ALBANY, GA (WALB) - For the first time since the deadly fire at the old Albany Theatre, we're finally hearing from ADICA's current executive director.
ADICA, or the Albany Dougherty Inner City Authority, owns that building where Michael Jason Lewis, 41, died on January 24.
WALB News 10's Catherine Patterson sat down with Albany's Interim Downtown Manager Jacquelyn Teemer, who is serving as ADICA's executive director, to see how often ADICA checks on its properties to ensure they're secure and safe.
Teemer has been the interim downtown manager for about a week.
Before that, ADICA Director Latoya Cutts served in that role.
Teemer said ADICA hasn't been in the practice of documenting every time it visits a property, so she couldn't say the last time someone checked on the old Albany Theatre before it went up in flames.
But Teemer said that responsibility shouldn't just lie on one authority or entity.
WALB requested documents from ADICA to find out how often it checks on its properties. We were told by the city attorney's office, that there are no responsive documents showing the dates ADICA checked on the old Albany Theatre before it caught fire the morning of January 24.
"That's just information that we don't have right now," said Teemer.
When we asked Teemer if ADICA did in fact check on its properties, we were told they do periodically.
"When we have developers that are interested in viewing the properties, or when there are possible development opportunities, then we'll go and show the properties to whoever that potential business owner or developer is. And it happens periodically," explained Teemer.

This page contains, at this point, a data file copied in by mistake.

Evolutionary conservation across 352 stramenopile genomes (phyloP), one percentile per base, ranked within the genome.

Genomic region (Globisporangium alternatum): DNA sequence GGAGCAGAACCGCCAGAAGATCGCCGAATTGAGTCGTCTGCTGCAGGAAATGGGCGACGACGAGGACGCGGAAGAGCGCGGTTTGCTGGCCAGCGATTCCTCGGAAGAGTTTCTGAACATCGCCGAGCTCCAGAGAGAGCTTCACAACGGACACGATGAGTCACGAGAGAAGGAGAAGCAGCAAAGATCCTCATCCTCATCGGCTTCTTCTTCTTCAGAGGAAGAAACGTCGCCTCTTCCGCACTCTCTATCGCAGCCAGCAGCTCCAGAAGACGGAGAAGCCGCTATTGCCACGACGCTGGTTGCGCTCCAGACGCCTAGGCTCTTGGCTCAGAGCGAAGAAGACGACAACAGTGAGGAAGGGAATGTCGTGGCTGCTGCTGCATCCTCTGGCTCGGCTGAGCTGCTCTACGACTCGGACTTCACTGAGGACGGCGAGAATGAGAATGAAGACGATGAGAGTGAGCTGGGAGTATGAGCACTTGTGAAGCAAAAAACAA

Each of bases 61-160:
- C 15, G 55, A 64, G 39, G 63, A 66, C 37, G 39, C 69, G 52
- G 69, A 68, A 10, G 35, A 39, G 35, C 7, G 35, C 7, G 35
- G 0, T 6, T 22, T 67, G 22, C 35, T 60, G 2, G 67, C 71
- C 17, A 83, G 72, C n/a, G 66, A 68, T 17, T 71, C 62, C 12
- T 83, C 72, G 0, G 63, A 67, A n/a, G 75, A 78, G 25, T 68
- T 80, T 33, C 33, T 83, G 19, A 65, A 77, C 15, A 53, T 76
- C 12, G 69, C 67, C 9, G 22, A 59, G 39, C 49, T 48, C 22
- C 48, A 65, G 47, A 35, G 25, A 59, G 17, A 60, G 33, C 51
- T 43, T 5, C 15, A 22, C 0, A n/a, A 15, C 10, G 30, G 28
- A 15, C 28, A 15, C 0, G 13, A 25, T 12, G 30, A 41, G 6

Teemer said she is not aware of the last time ADICA checked on the old Albany Theatre on North Jackson Street.
The building caught fire after Albany firefighters say a lit cigarette was thrown onto the roof and caught trash on fire.
Michael Jason Lewis died of soot and smoke inhalation.
Three other people, believed to be living in the building, were rescued.
"We'll definitely take a more active stance in making sure that the building is secured, as we've done since the fire," said Teemer.
Teemer said that over the years, the building has been difficult to secure. She said since the fire, and since they've secured the building, there have been additional break-ins.
"I think the bigger issue here is that we need to find ways, the community needs to find ways, to address our homeless issue and make sure that the homeless here have adequate places to go at night," said Teemer.
Going forward, Teemer said ADICA will work more with Code Enforcement and that the buildings will be visited periodically.
When asked how often Teemer expects ADICA to check on its properties, she said she will have a discussion with the board members to decide.